When is uncontested divorce an option?

Divorce can be a stressful and expensive situation. While you and your spouse may have agreed to part ways, there might be little else you agree on.

Contested divorces where spouses argue over who keeps the home and the housewares may be what you see in the media. Still, it is not always the best option. For some divorcing couples, an uncontested divorce can make splitting up simpler and less expensive.

Here’s what you should know about uncontested divorce and whether it might be an option for you.

What is an uncontested divorce?

When a divorcing couple can agree to a divorce agreement’s main topics, pursuing an uncontested divorce could be an option. You and your spouse should be prepared to agree on matters such as:

  • Alimony
  • Child support and custody
  • Property division

During a contested divorce, there are often times when the couple, their attorneys and the judge all need to provide input on approaching these substantial issues. When couples already agree, there is a streamlined process for proceeding with the divorce.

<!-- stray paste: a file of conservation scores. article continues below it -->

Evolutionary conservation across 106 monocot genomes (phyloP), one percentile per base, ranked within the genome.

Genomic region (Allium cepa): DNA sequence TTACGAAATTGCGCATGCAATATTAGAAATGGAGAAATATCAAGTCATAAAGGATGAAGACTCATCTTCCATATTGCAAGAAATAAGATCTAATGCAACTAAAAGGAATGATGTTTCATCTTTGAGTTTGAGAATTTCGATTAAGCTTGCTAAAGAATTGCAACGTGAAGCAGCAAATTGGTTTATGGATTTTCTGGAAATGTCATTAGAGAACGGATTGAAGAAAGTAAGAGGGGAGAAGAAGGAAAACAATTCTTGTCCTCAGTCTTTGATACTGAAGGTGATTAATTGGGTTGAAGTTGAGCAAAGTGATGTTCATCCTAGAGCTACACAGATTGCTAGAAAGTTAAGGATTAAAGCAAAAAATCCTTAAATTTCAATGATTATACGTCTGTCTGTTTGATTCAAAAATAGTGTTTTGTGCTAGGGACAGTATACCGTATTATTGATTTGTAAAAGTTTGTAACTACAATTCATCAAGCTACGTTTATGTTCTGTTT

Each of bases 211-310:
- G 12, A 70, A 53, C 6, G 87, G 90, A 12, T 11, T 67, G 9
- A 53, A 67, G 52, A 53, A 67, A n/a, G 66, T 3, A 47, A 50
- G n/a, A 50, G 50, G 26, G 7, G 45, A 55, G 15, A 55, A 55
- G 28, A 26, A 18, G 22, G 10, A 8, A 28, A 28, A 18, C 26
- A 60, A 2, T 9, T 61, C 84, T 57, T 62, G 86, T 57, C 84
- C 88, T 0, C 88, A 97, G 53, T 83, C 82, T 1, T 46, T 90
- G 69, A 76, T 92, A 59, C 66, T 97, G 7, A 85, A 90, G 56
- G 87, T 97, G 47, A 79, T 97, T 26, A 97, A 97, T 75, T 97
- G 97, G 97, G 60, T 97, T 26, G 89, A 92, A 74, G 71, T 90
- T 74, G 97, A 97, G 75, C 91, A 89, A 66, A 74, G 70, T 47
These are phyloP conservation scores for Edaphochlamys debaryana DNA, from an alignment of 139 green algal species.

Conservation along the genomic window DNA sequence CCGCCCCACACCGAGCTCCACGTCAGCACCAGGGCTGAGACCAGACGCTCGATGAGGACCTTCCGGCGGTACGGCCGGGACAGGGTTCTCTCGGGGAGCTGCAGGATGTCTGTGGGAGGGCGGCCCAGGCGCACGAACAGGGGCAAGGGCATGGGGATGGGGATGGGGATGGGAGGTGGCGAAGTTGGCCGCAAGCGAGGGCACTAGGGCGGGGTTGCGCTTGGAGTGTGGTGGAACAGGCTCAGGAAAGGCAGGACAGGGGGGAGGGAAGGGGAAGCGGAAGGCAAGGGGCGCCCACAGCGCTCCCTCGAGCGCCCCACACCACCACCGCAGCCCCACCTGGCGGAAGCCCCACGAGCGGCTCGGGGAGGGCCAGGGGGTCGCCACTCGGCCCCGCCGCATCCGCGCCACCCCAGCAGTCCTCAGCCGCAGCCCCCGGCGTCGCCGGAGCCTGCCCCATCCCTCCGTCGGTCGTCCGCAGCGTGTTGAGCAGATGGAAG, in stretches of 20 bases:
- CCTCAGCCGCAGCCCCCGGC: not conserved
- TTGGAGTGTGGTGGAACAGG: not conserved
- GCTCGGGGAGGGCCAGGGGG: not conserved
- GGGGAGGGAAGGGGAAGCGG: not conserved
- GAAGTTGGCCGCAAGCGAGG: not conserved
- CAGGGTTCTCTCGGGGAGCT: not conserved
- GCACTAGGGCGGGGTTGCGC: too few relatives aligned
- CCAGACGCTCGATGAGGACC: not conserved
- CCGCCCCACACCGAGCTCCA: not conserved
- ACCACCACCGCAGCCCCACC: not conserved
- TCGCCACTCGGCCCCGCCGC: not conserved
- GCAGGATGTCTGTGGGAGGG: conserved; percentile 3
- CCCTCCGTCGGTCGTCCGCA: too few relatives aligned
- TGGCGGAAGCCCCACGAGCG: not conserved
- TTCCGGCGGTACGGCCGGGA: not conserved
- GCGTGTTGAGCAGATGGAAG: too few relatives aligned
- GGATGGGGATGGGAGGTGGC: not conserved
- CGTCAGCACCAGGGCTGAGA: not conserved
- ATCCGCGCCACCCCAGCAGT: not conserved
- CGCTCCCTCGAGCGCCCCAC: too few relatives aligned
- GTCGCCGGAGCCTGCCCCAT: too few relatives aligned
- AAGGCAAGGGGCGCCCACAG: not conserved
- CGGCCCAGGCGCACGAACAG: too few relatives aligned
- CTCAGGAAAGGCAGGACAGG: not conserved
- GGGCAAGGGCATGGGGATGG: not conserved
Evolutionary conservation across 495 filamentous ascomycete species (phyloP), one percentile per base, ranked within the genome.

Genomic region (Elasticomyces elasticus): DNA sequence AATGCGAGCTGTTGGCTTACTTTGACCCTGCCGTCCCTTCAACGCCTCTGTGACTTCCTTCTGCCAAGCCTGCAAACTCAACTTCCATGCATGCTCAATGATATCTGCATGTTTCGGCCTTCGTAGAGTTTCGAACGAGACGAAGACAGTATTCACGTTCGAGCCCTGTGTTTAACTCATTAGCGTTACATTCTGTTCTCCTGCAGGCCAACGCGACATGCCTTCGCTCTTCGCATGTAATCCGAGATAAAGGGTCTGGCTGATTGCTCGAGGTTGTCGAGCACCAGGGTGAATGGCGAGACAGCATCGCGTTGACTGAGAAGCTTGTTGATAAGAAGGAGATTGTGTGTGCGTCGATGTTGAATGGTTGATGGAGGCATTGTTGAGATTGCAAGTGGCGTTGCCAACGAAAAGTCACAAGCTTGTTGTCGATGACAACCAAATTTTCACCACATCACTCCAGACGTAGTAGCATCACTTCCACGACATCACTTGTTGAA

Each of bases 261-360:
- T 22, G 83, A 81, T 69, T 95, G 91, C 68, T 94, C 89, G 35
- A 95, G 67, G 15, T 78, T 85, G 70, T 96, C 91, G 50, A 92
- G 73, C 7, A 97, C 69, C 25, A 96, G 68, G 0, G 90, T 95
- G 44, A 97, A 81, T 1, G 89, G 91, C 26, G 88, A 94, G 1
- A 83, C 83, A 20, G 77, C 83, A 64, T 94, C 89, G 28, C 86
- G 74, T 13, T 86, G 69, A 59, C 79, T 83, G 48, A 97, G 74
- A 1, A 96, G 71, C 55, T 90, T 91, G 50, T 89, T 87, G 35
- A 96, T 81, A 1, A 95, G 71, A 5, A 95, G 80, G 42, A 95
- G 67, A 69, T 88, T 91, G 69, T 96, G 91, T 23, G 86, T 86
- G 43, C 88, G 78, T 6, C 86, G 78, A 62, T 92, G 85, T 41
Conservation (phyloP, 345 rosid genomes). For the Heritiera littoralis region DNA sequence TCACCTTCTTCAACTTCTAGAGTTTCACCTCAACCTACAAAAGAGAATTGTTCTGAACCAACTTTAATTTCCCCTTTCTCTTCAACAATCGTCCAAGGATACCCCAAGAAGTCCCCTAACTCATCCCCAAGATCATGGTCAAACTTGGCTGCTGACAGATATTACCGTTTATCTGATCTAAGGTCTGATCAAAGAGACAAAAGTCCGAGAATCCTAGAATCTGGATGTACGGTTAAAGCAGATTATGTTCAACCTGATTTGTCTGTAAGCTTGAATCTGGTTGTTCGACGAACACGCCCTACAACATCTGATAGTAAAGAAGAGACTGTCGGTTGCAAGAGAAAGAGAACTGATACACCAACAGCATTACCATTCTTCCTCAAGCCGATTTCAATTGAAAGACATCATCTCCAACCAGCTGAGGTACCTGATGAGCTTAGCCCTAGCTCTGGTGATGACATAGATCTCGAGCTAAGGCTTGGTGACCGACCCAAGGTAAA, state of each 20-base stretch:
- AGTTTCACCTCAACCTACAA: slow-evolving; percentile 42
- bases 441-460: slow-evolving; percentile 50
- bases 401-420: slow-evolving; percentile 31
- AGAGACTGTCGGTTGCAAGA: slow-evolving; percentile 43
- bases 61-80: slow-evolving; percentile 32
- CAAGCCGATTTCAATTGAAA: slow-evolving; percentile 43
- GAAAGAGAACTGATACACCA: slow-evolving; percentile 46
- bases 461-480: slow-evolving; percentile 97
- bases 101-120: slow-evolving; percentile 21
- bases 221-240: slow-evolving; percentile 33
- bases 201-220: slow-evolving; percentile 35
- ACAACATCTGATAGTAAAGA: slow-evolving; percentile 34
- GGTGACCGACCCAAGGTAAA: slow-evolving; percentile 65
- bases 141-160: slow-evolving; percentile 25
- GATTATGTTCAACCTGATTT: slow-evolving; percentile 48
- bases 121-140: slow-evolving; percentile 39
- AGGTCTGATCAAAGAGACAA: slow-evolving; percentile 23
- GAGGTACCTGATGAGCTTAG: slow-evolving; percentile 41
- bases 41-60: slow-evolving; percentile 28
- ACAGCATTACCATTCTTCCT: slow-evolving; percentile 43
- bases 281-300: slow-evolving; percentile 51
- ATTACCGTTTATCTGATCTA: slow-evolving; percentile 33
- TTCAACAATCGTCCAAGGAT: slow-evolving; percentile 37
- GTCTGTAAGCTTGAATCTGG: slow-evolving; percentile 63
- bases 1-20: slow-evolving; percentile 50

How does it work?

Massachusetts has specific rules about who can get divorced in the state. If you have lived in Massachusetts for at least one year or the reason for divorce happened in Massachusetts and you lived there as a couple, you are likely eligible for a Massachusetts divorce.

An uncontested divorce is called a no-fault 1A divorce. Once you agree on the divorce and the other main issues, you can proceed with a separation agreement and filing your other paperwork, including:

  • Joint petition for divorce
  • Affidavit of irretrievable breakdown
  • Financial statements
  • Child support worksheet

Even though you and your spouse agree on the divorce terms, you will still need to attend a hearing. As you go through this process, it is crucial to understand the agreements’ long-term impact, so you should consult with a knowledgeable attorney who can help you reach a fair deal.